More time safe at home means more time to read to the baby. Dads can even read to very young babies. Reading to babies helps foster better reading skills and create a life-long love of reading and learning. Research also suggests that, while mothers tend to have more verbal interaction with their infants, fathers are more likely to introduce new words. Cloth books and picture books with thick pages are great first books for babies. As a baby gets older, Dad can help his baby build vocabulary by asking the baby to point to an object, such as a ball or toy, or to a body part, such as the nose or mouth.

Our Your Baby’s First Year Booklet discusses toy safety
and childhood development during a baby’s first year.

Taking Baby Outdoors

Stay-at-home directives don’t mean that fathers can’t take their babies and toddlers outside as long as they can practice social distancing by staying at least 6 feet from others and avoid touching surfaces others may have touched. Being outside in nature is great for babies as well as for Dad’s mental well-being. When in public outdoor spaces, keeping babies in a carrier or stroller is the safest option during this time of COVID-19. Children under the age of 2 should not wear face masks. Face masks for children older than 2 are not needed outdoors as long as children stay 6 feet from others. Parents should reconsider face coverings for older children if the masks may pose a choking or suffocation risk to a child or make a child touch his face more often.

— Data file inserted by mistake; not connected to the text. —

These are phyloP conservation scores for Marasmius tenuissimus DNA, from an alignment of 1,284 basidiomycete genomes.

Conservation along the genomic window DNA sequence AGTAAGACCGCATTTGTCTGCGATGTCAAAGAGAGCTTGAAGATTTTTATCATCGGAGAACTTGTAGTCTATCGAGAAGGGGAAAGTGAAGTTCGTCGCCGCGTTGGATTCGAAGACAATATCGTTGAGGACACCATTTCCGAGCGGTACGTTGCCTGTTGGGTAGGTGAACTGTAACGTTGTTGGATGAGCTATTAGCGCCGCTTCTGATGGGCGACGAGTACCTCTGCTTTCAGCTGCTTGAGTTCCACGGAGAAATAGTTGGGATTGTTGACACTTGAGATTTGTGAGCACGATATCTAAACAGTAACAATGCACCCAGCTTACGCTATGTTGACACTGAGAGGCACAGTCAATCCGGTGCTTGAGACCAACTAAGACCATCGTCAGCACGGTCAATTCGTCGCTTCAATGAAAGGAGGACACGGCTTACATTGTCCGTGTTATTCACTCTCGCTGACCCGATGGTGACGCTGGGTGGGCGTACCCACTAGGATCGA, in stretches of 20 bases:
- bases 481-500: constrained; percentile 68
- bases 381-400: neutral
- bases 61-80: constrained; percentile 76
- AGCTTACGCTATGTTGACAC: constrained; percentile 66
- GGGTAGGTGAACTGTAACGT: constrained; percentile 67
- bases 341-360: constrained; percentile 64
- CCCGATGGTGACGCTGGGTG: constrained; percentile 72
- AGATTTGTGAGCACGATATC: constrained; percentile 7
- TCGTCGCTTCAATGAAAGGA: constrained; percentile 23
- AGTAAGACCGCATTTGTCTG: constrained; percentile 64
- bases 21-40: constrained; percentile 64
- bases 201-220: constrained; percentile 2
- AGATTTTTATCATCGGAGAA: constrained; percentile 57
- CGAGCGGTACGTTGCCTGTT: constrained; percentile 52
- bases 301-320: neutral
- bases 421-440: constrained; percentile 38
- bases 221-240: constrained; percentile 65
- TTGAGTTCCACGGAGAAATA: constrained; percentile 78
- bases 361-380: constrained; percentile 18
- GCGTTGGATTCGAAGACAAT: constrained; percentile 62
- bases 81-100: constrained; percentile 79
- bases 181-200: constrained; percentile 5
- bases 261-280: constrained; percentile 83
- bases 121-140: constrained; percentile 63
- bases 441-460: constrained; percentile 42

Strollers and carriers make babies extremely portable! Taking his baby on a run or a walk is a great way for Dad to get some stress-relieving physical activity; have quality time while sharing the sights, sounds, and beauty of nature with his little one; and give Mom some special time for herself.

Taking Care of Each Other

During this unprecedented time, dads and their partners may be experiencing considerable stress and anxiety as they work to take care of their family in the midst of so much uncertainty. Parents should work together and talk out any concerns while sharing in the baby care so that they each can have some personal time to rest, connect with others remotely, and regroup. New fathers may want to see whether they can find an online support group for new dads during the coronavirus crisis. Like mothers, fathers can also experience postpartum depression, so it’s important for fathers to reach out to their healthcare professionals if they need help.

Learn More

At Childbirth Graphics, we’ve created hundreds of effective and unique teaching tools dedicated to nurturing healthy babies and growing healthy families. To discover more of our fatherhood education guides, please visit our Fatherhood Educational Resources Section. For more of our parenthood education products that cover the early childhood period, please check out our Parenting Educational Materials Section.

©2020 Childbirth Graphics®